Some people who work in politics say the most accurate portrayal of life in government is not The West Wing or other shows and movies that offer a more glamorous, noble, or generally competent portrait. No, they say the most realistic show is the HBO series Veep, where the vice president and her staff stumble from one mess to the next, and almost all of their efforts result in disappointment, if not humiliating disaster. Reality is full of drudgery, complicated details, incompetence, miscommunication, mundane mistakes, and misjudgments. There’s no sinister conspiracy that’s trying to paint Vice President Selina Meyer and her staff as bumbling incompetents. That conspiracy would be redundant. Their biggest enemy is themselves.
In short, reality is boring and often disappointing. We rarely watch dramatic or serious TV shows or movies that portray all this. We watch shows that are full of action, twists, and turns, and often with conspiracies of shadowy forces pulling the strings from behind the scenes. We see government conspiracies, corporate conspiracies, military conspiracies, media manipulation, double agents, sleeper agents, brainwashing and mind control . . . a huge portion of our entertainment is based upon the concept summarized by the title character in Blade: “You better wake up. The world you live in is just a sugar-coated topping! There is another world beneath it: the real world. And if you wanna survive it, you better learn to pull the trigger.” More classically minded folk might think of Plato’s cave — what we see determines our understanding of the world, whether or not it is the full picture. If all we see is only part of the picture, we end up with some seriously flawed ideas of how things work — and we never know that we’re wrong.
The vision of Trump — and Rudy Giuliani and Sidney Powell and Alex Jones — is a much more exciting world, and also a simpler one. There’s a big shadowy conspiracy that is trying to steal the election, impeach the president, hype the pandemic, brainwash our children, take over and throw people into jail for thought-crimes, open the borders to gangs and cartels, replace the current American population with foreigners, steal kids for celebrity sex-abuse rings. . . . It’s “Flight 93” not only in every election, but in every moment and every political fight. Every problem has a human face and is driven by the malevolence of powerful political foes. Whatever we’ve done wrong is inconsequential compared to the endless wickedness of “them” pulling the strings behind the scenes.
In this worldview, the conspiracy theorist is not just Joe Schmo, with a boring daily life, limited career prospects, and limited ability to find meaning in his life. In this worldview, the conspiracy theorist is Fox Mulder or Neo or Sherlock Holmes or Batman connecting the dots and finding the clues. They’ve found the glasses from They Live that show only the truth. When they buy into all of this, they become one of the select few who can see through the illusion; they’re no longer among the “Sheeple.” They’re doing something by posting about it on social media. In their own minds, they’re greater investigators than Woodward and Bernstein. They’ve discovered their own “Deep Throat” sources — usually some guy who’s posting anonymously on the Internet. But in this mindset, paranoia and rage aren’t problems; they are forces that give life meaning.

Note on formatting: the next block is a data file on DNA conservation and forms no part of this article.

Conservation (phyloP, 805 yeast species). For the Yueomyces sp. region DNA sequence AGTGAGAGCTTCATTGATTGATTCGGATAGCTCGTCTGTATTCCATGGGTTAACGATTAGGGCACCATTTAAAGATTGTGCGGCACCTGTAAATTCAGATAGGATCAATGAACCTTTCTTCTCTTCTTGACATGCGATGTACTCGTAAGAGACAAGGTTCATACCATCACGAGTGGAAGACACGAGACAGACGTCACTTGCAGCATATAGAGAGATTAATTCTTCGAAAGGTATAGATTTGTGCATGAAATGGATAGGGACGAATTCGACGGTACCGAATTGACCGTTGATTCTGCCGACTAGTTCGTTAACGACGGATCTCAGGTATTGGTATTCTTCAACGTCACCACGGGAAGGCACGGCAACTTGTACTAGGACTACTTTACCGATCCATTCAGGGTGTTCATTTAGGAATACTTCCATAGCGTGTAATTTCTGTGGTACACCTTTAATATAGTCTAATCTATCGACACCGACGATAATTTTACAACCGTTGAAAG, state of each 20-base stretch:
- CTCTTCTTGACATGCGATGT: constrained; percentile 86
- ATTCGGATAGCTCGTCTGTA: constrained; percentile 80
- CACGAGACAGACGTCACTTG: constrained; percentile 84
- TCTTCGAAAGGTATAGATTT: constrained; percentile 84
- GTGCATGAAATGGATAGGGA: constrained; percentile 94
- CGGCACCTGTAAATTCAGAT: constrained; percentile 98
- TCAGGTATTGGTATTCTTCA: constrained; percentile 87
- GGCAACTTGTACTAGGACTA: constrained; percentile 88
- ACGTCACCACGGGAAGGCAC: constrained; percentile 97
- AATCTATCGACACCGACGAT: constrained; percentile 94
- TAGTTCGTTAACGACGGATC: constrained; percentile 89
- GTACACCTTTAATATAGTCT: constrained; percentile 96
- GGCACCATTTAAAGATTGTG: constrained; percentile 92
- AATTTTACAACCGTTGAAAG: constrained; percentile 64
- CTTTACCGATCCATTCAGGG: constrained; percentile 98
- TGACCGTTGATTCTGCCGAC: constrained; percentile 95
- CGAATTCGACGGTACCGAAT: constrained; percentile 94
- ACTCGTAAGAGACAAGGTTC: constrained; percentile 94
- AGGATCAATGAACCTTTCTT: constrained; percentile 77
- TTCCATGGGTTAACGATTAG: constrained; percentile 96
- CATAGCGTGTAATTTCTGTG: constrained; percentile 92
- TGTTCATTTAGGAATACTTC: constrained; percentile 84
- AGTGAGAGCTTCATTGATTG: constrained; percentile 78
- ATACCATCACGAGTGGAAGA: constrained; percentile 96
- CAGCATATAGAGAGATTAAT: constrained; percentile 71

We might think that the futility of this kind of existence — always believing in the vast conspiracy, always finding more clues, but never exposing and unraveling it all — would make people eventually drift away from it, finding it unsatisfying. But perhaps this is how some people prefer it; on some level, they like the fact that the conspiracy is never fully exposed and the sheeple never wake up. If the “sheeple” ever woke up, then the enlightened few who recognized the conspiracy wouldn’t be special anymore. And if the conspiracy was ever exposed and torn down . . . there would be only “normal” life to go back to — and that’s frustrating and boring.
No matter how the transition to a new administration works, no matter what President Trump does after January 20, no matter what decisions are made at the news desks in the years to come, we are probably going to be stuck with an increasingly vocal, paranoid, conspiracy-minded subculture for a long time.
ADDENDUM: For some reason, Hunting Four Horsemen is particularly satisfying to people named James . . . even if they’re not related to me.
James Riley writes:
The action picks up and does not slow down — and, being a Jim Geraghty novel, there’s an additional layer of fun to be had in the pop culture references sprinkled everywhere. The key for these is that they’re solid enough to be recognized but not enough that they overwhelm the narrative.
I have a few that I caught but I won’t spoil them here.
References, however, are everywhere – they’re the glue which helps bind our pop culture together.
The bigger question, bigger than “how awesome are these references?”, is, “is this a good story?”
The answer is an unequivocal yes. Geraghty treats his protagonists as real people with real reactions to unreal problems. The characters and settings are grounded by hard data and solid research – never was I tempted to say “no, that sounds like hogwash, there’s no way that could have happened like that”. Its grounding in reality makes it far more entertaining than any current Hollywood tripe (though I do hope he’s able to translate this into a movie or movie series eventually, or even a Netflix miniseries) where outlandish situations, cookie cutter characters, and paint by number plots rule the day so far.
And James Ely writes:
A fun read with lots of humor and action. He again takes you down the road of the plausible, but scary, ideas that should frighten society if it actually happened. I cannot wait for the next installment of the Dangerous Clique.
Glad you like it, guys, and I hope everyone gives it a look, even people not named James.